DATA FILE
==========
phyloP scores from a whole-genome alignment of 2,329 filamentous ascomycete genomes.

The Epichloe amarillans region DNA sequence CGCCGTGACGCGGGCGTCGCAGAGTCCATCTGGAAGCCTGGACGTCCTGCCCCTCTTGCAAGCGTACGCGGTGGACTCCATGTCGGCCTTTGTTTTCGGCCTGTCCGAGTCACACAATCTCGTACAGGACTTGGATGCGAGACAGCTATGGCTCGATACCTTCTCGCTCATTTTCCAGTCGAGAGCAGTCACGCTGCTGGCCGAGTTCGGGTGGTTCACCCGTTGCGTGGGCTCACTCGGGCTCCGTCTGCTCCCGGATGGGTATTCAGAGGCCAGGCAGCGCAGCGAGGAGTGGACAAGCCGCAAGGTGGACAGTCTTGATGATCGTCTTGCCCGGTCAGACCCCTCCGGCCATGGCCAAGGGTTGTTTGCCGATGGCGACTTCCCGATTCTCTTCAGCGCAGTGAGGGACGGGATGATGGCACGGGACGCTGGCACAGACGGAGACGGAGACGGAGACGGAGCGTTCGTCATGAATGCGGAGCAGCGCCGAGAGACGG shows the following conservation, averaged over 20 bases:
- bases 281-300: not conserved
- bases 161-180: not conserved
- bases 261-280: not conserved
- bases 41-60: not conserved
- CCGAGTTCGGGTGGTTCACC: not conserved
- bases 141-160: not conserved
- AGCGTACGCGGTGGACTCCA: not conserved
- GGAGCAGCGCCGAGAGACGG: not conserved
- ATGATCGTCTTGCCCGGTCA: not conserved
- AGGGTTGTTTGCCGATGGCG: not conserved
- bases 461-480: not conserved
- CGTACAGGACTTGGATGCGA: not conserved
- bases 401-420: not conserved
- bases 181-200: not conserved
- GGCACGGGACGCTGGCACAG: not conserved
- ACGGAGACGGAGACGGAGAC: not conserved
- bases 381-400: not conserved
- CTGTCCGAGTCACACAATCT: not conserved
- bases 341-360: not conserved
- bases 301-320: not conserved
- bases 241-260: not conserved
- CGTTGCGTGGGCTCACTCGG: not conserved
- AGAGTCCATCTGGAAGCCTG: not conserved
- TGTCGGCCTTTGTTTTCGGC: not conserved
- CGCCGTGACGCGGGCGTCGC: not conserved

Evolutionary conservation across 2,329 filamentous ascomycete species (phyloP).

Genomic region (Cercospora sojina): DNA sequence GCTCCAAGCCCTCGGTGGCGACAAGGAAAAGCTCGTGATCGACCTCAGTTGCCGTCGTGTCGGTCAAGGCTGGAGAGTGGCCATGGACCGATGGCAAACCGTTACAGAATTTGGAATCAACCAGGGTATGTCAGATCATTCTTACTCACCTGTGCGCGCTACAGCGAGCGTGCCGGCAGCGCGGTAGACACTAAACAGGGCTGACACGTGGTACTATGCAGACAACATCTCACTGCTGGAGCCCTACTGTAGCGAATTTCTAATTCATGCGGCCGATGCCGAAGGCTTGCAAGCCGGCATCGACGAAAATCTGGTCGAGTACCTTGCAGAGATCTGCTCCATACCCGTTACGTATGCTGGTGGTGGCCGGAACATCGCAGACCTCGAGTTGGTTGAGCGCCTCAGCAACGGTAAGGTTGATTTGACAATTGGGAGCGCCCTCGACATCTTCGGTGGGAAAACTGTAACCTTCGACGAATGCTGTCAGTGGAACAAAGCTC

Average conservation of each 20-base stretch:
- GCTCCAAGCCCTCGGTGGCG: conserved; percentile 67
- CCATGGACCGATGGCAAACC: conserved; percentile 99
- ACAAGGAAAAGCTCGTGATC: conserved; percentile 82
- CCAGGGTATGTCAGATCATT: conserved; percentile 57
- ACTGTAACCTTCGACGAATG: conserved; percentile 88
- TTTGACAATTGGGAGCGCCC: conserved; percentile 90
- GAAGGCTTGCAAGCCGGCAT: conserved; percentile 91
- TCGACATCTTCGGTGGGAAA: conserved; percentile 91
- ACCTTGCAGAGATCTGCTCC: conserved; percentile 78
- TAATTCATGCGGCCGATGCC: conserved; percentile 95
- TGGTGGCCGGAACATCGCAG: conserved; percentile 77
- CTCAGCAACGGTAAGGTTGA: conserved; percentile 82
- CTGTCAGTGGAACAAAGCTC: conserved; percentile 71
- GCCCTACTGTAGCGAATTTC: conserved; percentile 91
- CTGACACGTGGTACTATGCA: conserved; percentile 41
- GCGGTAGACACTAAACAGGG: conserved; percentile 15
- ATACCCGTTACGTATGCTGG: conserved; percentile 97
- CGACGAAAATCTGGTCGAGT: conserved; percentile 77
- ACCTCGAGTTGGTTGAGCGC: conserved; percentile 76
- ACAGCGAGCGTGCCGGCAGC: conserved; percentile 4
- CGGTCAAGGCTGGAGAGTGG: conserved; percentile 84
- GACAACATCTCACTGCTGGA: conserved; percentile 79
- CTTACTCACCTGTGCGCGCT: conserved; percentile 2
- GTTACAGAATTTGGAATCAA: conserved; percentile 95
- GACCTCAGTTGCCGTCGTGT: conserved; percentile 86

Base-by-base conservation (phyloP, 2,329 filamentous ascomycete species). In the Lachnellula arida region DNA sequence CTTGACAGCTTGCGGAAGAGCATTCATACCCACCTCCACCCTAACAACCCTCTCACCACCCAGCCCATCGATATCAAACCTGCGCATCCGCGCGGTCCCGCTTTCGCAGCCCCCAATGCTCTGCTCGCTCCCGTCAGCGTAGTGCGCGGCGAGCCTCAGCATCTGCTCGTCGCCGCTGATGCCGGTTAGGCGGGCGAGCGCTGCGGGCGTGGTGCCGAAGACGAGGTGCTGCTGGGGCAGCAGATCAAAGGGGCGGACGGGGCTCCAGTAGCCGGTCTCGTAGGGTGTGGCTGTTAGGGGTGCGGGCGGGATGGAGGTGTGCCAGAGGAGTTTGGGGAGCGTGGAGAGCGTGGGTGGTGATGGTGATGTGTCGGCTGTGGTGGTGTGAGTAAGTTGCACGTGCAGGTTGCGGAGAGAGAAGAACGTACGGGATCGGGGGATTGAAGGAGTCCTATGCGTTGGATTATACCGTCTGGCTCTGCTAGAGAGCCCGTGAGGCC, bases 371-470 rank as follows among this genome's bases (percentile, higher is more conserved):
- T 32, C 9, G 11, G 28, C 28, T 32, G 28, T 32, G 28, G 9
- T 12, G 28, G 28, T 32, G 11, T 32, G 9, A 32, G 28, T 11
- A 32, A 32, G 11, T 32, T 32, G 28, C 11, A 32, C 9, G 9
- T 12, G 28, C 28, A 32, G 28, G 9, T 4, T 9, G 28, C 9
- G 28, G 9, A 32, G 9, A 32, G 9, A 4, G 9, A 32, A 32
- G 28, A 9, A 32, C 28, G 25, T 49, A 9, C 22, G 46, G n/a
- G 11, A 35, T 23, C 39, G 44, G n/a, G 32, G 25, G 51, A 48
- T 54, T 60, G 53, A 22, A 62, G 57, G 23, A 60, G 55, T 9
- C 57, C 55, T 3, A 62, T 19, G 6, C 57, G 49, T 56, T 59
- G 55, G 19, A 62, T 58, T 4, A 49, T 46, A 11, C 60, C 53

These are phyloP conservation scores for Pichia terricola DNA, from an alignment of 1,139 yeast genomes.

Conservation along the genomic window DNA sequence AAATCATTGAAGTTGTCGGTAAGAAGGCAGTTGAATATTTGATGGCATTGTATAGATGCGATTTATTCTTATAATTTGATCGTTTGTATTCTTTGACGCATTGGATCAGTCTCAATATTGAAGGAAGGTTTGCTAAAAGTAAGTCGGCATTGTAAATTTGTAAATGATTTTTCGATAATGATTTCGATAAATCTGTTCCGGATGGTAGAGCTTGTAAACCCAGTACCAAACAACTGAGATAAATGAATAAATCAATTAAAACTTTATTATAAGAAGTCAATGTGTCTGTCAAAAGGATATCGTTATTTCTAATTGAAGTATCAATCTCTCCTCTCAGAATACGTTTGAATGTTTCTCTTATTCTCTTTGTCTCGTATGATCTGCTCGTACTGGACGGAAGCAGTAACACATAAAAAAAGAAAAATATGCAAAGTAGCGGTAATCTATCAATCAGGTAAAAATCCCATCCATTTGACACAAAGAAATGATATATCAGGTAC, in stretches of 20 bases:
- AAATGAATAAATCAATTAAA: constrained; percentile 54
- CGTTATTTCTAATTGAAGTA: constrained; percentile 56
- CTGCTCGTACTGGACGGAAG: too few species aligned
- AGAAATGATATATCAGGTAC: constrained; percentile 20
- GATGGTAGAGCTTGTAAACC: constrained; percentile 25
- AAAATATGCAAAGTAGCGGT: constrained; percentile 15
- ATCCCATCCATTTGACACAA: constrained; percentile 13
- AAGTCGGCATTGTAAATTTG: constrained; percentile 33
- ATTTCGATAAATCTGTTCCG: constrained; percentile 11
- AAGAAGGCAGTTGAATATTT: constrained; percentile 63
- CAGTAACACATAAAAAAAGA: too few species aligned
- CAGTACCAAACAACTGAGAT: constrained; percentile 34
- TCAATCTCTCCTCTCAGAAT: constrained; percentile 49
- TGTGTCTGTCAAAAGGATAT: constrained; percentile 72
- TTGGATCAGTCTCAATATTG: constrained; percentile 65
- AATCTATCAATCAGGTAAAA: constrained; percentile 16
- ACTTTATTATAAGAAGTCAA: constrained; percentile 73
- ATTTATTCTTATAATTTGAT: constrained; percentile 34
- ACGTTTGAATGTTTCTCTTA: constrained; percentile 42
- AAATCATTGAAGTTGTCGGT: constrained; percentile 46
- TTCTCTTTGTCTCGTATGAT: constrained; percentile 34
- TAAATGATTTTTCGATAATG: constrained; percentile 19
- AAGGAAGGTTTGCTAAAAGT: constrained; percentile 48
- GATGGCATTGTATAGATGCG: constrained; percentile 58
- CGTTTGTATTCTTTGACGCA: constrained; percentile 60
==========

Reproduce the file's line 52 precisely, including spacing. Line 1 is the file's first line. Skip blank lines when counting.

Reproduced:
- GACAACATCTCACTGCTGGA: conserved; percentile 79